We live in a nice house in the Hilltop section of Hillsboro. It's a huge Victorian with a wraparound front porch, neat circular windows, second floor balconies and a circle spiral in the front of the house (I called it the tower when I was a kid). The house is painted pink (not my first choice!) so it stands out. The house is big enough to get lost in. I inherited Carly's room when she moved out – it's a huge space on the second floor overlooking the backyard with a small boxed balcony outside the window (no door though, so I literally have to climb out the window to sit on the balcony! I like to go out there and I read sometimes).

My parents were kind enough to get me a car when I got my license (exactly on my 16th and a half birthday!) so I'm fairly independent in that way – but it's not as if I can drive all over the place with unlimited freedom. I still have curfews and expectations and as much as I would sometimes like to get in the car and drive forever, I usually show up when and where I'm supposed to.

I came home from school to the usual pandemonium that is our family life these days – my mom was explaining to one of the painting guys the color she wanted for the front foray (some sort of ugly purple!) so I escaped to my room, turned on my music, and fell onto my bed to think about Cameron.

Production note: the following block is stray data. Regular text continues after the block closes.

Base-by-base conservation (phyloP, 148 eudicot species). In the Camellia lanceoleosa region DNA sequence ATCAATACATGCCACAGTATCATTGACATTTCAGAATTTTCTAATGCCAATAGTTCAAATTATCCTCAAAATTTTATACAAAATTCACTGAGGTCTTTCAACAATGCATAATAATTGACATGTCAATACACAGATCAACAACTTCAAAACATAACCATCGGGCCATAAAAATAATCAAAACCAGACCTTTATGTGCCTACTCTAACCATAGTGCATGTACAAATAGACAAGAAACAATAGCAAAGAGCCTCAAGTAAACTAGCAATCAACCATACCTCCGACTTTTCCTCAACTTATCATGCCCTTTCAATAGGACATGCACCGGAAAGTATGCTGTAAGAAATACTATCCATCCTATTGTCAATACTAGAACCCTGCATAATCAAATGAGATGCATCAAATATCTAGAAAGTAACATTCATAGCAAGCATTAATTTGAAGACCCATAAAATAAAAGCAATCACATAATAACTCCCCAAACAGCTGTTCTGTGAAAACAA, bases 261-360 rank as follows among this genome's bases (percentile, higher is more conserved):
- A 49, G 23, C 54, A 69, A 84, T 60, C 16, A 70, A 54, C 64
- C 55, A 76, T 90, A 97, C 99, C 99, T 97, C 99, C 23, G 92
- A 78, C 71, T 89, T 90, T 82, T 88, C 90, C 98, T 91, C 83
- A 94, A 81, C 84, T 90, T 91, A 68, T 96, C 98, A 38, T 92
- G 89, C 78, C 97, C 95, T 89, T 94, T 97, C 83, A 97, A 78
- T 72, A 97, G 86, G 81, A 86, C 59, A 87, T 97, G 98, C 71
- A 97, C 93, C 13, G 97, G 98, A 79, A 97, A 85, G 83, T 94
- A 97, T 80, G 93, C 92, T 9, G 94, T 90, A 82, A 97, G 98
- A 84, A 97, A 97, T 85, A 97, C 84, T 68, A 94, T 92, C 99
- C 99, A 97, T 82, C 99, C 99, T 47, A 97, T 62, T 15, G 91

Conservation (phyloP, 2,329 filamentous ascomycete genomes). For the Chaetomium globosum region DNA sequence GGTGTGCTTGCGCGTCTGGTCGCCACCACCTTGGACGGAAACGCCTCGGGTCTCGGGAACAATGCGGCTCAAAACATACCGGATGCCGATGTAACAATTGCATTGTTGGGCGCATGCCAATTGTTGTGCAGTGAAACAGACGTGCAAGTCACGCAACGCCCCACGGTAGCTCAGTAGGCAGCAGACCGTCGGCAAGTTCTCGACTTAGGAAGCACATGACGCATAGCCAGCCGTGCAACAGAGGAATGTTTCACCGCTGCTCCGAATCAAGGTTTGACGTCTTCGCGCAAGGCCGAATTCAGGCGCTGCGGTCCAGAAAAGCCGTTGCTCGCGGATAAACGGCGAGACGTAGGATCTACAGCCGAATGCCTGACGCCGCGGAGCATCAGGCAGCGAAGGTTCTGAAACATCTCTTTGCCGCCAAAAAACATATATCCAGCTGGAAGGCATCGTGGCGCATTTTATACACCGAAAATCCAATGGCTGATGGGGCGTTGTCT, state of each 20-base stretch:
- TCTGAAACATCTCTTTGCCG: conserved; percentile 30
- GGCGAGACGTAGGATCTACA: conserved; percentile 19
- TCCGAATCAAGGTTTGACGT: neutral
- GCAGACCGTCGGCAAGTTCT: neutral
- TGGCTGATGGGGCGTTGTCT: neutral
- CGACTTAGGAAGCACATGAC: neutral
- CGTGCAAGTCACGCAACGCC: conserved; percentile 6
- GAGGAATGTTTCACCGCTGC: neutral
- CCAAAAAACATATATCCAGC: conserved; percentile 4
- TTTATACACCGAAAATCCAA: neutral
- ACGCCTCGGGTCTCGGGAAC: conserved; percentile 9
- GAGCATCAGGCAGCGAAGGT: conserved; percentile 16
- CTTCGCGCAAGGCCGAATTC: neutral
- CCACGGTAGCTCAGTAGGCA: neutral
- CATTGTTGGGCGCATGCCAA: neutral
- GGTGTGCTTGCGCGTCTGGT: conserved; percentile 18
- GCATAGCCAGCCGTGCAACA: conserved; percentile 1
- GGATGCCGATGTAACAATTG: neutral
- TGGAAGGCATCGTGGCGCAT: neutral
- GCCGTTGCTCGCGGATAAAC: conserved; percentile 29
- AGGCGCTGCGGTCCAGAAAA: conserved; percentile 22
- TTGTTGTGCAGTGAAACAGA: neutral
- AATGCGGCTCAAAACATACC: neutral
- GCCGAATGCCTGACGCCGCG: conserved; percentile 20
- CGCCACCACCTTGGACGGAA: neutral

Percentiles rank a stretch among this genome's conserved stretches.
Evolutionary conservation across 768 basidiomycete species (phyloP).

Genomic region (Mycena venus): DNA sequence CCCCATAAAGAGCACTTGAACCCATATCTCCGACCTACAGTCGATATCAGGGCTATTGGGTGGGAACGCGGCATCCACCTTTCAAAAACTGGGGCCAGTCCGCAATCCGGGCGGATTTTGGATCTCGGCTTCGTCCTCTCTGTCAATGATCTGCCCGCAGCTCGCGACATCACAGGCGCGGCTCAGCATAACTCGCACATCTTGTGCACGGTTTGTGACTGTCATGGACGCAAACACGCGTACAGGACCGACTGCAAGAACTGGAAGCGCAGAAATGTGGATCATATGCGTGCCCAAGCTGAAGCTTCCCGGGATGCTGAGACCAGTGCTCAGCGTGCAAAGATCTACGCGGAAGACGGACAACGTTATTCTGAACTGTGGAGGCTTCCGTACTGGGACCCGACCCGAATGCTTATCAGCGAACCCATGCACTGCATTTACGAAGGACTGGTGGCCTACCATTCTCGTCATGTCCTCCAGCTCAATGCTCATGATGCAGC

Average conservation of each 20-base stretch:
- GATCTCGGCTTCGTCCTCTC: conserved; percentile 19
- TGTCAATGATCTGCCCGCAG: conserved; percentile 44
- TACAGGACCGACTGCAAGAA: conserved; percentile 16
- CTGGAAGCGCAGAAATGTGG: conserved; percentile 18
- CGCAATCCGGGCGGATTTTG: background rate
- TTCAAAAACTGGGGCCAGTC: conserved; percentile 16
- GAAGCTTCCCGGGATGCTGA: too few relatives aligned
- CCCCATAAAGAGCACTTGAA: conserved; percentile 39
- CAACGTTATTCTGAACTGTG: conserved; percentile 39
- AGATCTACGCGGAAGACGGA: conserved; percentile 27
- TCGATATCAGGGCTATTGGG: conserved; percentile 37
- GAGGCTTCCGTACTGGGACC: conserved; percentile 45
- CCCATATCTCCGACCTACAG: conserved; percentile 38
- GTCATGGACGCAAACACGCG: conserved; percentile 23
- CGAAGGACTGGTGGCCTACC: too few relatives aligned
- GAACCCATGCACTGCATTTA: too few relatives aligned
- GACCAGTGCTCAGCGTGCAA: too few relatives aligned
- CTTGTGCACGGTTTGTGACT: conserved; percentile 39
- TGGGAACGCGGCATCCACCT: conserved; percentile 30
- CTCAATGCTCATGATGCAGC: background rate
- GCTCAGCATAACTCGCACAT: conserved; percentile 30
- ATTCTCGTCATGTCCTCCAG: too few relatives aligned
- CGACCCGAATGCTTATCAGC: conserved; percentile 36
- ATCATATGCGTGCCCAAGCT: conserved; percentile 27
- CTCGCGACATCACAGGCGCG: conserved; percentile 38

My friends (Nancy, Willow, and Barbie – my three amigos) – think I come from a perfect family – but, hell, does anybody really come from a perfect family!? Don't' get me wrong – I'd take mine over the Kardashians or any of those other reality TV bozos any day of the week – but my parents can be distracted and clueless. Carly is Little Miss Princess who would like people to think she never goes to the bathroom and Bill is the popular lady's man Super Athlete at school but he's still the guy who still picks his nose and farts in front of everybody at home.